Good morning, everyone, and how are you today? We are just fine, thank you, and busy as ever. We are, in fact, on the road as we plan to huddle with the Stat folks about the upcoming launch of the Stat site, which is where we will be housed. This calls for a celebratory cup of stimulation and, as always, we invite you to join us. And now, we present your daily menu of tidbits. Hope your day goes well and, of course, keep in touch…
A new deadline of Nov. 16 was set for the FDA and Pacira Pharmaceuticals to try to resolve a closely watched legal battle over off-label marketing and free speech, according to a court document. Pacira recently filed a lawsuit accusing the agency of overstepping its authority to thwart inappropriate marketing. The drug maker argues that the FDA has retroactively attempted to narrow the approved product labeling for a painkiller.
A GlaxoSmithKline plant in China, which suffered an explosion last summer, had its Good Manufacturing Practice certificate revoked by the UK medicines regulator, InPharma Technologist tells us. However, the drug maker was experiencing problems going back as far as 2005, including discoloration in stability samples, yet the regulator noted no action was taken.
Sanofi’s new ceo Olivier Brandicourt is expected to show how he will get the drug maker back on track, after being hit by lagging diabetes sales and boardroom rows, when he presents his five-year strategic plan on Nov. 6, Reuters says. And Diabetic Investor writes that Sanofi may announce cutbacks as part of a reorganization and speculates whether the deal to market the Afrezza inhaled insulin, which has not fulfilled its promise, may be scrapped.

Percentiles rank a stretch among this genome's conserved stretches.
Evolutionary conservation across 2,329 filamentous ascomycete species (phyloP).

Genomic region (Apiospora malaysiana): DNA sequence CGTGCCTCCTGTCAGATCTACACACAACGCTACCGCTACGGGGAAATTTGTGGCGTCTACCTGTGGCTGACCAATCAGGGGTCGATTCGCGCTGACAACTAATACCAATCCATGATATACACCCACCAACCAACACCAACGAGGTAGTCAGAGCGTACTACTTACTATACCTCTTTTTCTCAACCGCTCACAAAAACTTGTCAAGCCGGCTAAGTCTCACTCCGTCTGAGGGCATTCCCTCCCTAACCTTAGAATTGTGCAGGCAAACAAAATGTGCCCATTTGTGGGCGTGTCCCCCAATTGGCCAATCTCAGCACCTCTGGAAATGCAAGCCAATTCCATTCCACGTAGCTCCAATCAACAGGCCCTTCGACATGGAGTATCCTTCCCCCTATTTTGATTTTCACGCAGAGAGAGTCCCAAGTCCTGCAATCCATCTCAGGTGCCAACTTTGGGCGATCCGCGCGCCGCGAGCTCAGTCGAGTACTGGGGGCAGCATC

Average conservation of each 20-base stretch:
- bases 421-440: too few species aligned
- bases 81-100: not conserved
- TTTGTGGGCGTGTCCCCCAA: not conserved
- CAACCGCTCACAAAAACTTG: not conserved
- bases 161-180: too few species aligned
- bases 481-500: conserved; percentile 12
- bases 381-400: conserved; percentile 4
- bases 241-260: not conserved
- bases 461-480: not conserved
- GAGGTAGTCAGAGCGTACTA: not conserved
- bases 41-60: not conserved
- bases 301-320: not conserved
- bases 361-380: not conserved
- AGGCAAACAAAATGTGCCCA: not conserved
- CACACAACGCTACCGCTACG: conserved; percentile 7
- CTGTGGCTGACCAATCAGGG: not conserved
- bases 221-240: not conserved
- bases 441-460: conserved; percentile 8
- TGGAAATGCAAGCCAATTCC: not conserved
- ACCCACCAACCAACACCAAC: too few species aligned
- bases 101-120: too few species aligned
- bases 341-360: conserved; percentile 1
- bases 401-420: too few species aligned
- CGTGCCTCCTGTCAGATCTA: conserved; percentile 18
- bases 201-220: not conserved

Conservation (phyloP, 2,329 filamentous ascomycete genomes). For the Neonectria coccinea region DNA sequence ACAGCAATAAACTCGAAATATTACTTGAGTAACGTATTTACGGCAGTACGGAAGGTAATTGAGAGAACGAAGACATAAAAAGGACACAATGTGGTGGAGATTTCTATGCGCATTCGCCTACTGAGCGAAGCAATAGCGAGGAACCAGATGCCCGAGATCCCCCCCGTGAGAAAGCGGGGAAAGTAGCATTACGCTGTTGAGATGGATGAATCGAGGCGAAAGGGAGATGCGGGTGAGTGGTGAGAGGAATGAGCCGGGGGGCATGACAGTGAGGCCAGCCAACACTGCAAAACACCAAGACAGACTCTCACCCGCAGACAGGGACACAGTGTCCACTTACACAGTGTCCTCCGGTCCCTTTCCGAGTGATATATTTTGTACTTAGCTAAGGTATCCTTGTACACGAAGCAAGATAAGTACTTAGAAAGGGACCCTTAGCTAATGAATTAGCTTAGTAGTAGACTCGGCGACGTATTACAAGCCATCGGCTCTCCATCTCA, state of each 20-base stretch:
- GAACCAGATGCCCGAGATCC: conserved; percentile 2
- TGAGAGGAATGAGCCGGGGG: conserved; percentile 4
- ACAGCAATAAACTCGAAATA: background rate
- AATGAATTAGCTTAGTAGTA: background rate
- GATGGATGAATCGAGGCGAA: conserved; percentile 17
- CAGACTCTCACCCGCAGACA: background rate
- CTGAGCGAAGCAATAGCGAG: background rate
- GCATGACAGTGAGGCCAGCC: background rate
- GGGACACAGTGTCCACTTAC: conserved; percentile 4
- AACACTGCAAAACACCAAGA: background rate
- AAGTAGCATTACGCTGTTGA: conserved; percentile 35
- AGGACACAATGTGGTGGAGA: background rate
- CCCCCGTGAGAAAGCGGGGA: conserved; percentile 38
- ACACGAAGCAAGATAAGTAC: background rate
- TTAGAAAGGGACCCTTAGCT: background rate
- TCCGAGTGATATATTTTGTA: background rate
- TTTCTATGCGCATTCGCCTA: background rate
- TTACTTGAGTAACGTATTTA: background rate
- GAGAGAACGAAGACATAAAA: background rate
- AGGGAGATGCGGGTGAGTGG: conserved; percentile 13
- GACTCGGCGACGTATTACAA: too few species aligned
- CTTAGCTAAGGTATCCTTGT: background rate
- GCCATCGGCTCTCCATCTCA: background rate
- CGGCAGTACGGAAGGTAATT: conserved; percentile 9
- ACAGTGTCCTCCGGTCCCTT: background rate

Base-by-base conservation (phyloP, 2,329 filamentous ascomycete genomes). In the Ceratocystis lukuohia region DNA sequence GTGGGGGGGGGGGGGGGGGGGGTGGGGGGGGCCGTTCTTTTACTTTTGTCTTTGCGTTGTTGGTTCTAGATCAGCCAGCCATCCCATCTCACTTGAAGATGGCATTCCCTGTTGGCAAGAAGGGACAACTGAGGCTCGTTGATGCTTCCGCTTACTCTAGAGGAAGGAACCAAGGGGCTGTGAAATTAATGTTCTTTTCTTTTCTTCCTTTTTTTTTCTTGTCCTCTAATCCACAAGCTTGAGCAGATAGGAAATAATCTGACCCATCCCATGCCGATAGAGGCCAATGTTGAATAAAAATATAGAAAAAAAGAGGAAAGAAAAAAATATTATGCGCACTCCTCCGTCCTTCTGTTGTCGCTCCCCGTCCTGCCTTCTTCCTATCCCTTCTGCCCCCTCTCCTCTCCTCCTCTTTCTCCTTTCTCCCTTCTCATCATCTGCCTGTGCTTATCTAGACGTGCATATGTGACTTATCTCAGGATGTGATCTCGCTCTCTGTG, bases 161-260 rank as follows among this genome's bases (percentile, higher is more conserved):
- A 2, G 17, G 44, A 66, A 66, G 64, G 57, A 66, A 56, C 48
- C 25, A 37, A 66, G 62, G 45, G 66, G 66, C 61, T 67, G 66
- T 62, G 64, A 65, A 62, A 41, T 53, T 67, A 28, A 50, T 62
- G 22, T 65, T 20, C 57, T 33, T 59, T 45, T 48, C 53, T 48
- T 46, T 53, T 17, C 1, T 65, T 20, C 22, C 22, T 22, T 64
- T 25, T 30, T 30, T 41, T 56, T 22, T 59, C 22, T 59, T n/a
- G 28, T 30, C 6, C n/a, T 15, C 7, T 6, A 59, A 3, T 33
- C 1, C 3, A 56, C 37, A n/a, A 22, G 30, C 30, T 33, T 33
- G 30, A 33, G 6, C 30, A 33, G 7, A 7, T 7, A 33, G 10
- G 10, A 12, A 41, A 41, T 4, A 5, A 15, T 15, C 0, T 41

African heads of state plan to urge Indian Prime Minister Narendra Modi to resist growing pressure from the US and Western drug multinationals on India to stop exporting cheap generics to Africa, The Wire writes.
A former sales representative for Biomet, now part of Zimmer Biomet, filed a lawsuit claiming his former employer fired him for blowing the whistle on an alleged kickbacks scheme, Mass Device informs us.
Perrigo ceo Joseph Papa believes that shareholders are unlikely to accept a hostile $27.1 billion takeover bid from Mylan, according to Bloomberg News.
Merck’s approved Keytruda lung cancer treatment provided superior overall survival to chemotherapy in a late-stage study of patients with advanced disease whose tumors produce the PD-L1 protein, Reuters reports.
The number of clinical trials approved in Russia has increased 13% in the third quarter of the year, which could be thanks in part to a reduction in red tape, Outsourcing Pharma writes.
The FDA says there is no evidence of increased cardiovascular risks related to Stalevo, a Novartis treatment for Parkinson’s disease, according to Reuters.
The FDA approved Johnson & Johnson’s chemotherapy to treat specific soft-tissue sarcomas that have spread to other parts of the body or cannot be removed by surgery, Reuters tells us.Print This Post